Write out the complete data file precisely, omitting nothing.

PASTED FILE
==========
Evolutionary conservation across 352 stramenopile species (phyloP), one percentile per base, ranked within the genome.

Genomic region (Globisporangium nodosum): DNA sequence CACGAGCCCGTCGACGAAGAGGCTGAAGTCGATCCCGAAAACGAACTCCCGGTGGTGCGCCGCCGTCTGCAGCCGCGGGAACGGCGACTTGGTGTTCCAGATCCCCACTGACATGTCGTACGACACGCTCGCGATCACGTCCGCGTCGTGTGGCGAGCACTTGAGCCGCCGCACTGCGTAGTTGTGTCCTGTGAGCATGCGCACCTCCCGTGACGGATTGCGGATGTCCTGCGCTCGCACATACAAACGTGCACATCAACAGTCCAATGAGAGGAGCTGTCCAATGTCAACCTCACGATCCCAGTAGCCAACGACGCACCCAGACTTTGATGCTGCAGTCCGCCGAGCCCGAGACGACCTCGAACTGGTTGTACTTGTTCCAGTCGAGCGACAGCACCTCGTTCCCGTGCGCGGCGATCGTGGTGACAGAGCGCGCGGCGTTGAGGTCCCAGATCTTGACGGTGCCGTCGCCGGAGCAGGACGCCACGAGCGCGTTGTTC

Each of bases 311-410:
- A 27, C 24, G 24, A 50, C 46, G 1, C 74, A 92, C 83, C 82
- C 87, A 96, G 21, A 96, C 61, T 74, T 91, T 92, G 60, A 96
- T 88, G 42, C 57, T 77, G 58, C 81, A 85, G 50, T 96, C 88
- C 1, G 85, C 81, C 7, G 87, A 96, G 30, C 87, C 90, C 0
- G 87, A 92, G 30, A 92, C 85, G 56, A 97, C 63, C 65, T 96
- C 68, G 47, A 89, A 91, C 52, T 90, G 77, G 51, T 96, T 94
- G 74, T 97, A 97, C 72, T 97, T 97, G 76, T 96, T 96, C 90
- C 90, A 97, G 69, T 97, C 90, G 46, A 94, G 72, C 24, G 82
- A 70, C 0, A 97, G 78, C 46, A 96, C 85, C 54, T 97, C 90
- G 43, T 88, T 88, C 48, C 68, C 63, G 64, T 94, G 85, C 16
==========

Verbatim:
Evolutionary conservation across 352 stramenopile species (phyloP), one percentile per base, ranked within the genome.

Genomic region (Globisporangium nodosum): DNA sequence CACGAGCCCGTCGACGAAGAGGCTGAAGTCGATCCCGAAAACGAACTCCCGGTGGTGCGCCGCCGTCTGCAGCCGCGGGAACGGCGACTTGGTGTTCCAGATCCCCACTGACATGTCGTACGACACGCTCGCGATCACGTCCGCGTCGTGTGGCGAGCACTTGAGCCGCCGCACTGCGTAGTTGTGTCCTGTGAGCATGCGCACCTCCCGTGACGGATTGCGGATGTCCTGCGCTCGCACATACAAACGTGCACATCAACAGTCCAATGAGAGGAGCTGTCCAATGTCAACCTCACGATCCCAGTAGCCAACGACGCACCCAGACTTTGATGCTGCAGTCCGCCGAGCCCGAGACGACCTCGAACTGGTTGTACTTGTTCCAGTCGAGCGACAGCACCTCGTTCCCGTGCGCGGCGATCGTGGTGACAGAGCGCGCGGCGTTGAGGTCCCAGATCTTGACGGTGCCGTCGCCGGAGCAGGACGCCACGAGCGCGTTGTTC

Each of bases 311-410:
- A 27, C 24, G 24, A 50, C 46, G 1, C 74, A 92, C 83, C 82
- C 87, A 96, G 21, A 96, C 61, T 74, T 91, T 92, G 60, A 96
- T 88, G 42, C 57, T 77, G 58, C 81, A 85, G 50, T 96, C 88
- C 1, G 85, C 81, C 7, G 87, A 96, G 30, C 87, C 90, C 0
- G 87, A 92, G 30, A 92, C 85, G 56, A 97, C 63, C 65, T 96
- C 68, G 47, A 89, A 91, C 52, T 90, G 77, G 51, T 96, T 94
- G 74, T 97, A 97, C 72, T 97, T 97, G 76, T 96, T 96, C 90
- C 90, A 97, G 69, T 97, C 90, G 46, A 94, G 72, C 24, G 82
- A 70, C 0, A 97, G 78, C 46, A 96, C 85, C 54, T 97, C 90
- G 43, T 88, T 88, C 48, C 68, C 63, G 64, T 94, G 85, C 16